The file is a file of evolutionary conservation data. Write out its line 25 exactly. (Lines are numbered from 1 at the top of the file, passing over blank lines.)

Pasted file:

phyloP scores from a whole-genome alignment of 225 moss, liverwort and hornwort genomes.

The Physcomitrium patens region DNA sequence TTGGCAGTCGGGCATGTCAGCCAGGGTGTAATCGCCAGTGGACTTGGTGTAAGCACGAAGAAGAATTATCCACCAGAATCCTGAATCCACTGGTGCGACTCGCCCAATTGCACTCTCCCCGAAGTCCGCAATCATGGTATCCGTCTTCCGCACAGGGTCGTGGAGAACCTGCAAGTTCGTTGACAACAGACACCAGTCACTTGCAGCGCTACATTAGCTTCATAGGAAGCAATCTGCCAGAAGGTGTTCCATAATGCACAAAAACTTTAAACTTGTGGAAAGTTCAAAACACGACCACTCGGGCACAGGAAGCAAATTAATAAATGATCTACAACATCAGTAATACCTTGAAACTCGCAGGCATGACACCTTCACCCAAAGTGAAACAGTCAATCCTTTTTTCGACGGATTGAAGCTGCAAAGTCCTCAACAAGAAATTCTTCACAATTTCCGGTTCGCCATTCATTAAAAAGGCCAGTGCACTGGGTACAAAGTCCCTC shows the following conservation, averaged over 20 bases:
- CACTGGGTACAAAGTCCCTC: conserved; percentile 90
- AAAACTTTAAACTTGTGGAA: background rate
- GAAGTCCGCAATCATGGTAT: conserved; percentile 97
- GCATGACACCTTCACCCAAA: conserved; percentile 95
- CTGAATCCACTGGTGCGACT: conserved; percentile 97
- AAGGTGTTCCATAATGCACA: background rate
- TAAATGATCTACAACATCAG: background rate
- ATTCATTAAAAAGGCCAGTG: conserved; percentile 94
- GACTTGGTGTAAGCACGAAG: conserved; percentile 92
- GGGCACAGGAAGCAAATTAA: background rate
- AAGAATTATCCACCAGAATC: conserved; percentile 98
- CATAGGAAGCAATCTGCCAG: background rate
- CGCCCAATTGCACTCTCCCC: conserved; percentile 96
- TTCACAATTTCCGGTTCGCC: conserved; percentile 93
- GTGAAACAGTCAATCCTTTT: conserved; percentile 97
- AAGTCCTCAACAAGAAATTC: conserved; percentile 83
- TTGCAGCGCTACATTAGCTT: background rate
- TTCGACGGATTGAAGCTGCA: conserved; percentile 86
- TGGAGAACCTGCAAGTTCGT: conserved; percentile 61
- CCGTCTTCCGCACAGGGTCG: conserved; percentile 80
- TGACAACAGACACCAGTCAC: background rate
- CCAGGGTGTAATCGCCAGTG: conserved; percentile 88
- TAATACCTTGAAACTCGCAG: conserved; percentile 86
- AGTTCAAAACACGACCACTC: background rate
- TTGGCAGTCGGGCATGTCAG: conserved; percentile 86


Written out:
- TAATACCTTGAAACTCGCAG: conserved; percentile 86